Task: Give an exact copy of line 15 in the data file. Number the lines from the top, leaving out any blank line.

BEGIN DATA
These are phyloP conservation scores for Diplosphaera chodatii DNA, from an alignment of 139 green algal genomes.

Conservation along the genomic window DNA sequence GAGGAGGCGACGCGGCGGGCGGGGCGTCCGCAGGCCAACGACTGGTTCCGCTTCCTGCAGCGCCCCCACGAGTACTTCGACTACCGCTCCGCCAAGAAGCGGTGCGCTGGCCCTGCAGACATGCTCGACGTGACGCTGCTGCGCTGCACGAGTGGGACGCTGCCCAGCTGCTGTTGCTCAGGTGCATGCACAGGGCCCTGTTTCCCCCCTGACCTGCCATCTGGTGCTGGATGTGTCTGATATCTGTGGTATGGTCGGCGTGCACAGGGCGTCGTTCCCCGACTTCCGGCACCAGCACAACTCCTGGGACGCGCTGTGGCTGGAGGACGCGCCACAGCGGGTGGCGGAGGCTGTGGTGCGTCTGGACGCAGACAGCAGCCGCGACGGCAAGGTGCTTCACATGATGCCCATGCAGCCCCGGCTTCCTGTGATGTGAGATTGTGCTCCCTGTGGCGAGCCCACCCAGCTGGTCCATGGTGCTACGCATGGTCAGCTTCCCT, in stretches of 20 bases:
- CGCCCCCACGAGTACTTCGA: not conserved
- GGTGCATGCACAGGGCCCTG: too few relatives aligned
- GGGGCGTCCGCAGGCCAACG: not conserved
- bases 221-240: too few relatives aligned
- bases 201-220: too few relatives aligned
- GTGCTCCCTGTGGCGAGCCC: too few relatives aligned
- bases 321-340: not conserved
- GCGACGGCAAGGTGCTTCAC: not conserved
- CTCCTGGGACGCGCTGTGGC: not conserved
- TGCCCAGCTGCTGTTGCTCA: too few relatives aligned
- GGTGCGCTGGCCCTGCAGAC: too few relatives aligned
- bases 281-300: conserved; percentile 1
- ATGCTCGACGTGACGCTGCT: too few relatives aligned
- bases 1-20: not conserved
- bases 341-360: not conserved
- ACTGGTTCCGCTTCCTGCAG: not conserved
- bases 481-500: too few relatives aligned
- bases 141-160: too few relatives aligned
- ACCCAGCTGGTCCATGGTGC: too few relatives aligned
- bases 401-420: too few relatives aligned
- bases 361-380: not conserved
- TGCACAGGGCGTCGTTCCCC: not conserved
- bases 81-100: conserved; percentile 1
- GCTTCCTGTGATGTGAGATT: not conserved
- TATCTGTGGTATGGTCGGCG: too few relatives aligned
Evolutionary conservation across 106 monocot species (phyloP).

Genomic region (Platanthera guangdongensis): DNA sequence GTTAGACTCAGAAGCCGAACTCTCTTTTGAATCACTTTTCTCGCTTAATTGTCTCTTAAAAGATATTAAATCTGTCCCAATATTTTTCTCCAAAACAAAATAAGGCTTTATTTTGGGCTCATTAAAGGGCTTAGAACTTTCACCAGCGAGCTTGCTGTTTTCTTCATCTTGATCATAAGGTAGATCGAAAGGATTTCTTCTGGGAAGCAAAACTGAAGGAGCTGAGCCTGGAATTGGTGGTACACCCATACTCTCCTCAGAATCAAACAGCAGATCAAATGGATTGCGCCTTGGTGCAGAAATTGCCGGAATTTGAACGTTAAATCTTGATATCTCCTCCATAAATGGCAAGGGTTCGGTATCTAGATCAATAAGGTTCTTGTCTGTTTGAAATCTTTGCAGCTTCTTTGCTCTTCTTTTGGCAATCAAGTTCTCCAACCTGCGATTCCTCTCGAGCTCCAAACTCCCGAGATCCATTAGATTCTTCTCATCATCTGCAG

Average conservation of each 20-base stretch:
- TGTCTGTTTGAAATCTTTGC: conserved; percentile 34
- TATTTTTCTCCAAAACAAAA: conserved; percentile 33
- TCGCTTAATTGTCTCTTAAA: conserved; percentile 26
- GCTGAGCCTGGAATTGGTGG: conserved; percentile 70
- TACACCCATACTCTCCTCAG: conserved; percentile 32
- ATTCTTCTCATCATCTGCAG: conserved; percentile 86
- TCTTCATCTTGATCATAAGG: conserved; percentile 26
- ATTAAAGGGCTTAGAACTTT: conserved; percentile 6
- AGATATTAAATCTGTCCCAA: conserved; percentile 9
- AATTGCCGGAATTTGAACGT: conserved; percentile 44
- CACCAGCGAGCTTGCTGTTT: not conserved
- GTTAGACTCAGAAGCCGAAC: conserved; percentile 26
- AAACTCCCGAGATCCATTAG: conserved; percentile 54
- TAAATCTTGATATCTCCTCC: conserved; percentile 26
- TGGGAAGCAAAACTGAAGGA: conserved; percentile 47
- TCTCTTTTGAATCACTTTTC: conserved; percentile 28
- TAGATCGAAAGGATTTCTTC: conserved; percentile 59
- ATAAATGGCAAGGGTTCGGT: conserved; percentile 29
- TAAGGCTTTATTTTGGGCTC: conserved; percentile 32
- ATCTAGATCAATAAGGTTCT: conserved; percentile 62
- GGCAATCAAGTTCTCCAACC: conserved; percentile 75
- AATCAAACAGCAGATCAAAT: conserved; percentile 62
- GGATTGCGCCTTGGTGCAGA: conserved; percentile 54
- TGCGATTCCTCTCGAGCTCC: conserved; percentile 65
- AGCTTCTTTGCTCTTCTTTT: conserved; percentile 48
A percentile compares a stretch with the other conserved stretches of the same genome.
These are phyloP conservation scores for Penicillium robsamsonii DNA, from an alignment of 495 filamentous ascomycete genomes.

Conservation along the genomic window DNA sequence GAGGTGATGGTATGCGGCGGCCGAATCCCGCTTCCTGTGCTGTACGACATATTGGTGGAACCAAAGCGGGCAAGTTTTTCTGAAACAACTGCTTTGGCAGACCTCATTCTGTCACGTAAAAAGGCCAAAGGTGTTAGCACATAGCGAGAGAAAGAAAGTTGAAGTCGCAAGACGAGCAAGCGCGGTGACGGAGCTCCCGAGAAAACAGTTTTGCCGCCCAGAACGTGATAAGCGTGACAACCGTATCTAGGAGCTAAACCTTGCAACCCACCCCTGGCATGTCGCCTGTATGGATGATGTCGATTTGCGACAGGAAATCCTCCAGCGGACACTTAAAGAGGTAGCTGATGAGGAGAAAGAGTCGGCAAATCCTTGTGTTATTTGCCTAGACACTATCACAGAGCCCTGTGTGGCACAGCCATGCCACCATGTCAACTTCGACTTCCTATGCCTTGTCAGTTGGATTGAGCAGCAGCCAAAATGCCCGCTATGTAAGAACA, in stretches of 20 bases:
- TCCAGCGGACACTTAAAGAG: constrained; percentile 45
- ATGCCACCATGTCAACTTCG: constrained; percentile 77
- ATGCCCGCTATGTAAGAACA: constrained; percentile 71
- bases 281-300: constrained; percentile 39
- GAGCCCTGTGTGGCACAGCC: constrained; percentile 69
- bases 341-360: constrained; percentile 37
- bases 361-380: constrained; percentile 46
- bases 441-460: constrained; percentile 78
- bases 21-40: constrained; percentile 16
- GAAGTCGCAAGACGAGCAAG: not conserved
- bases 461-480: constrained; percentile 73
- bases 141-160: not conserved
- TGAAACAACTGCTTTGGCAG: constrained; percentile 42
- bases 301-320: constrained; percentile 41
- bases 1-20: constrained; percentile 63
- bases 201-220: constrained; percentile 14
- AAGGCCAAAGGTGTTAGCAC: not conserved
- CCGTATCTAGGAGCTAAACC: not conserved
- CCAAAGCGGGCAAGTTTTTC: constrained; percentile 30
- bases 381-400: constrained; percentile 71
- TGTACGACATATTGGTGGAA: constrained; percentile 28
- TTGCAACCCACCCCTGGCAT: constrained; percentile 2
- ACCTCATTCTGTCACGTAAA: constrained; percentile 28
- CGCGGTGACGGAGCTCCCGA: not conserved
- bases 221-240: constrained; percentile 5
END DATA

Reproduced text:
- ATGCTCGACGTGACGCTGCT: too few relatives aligned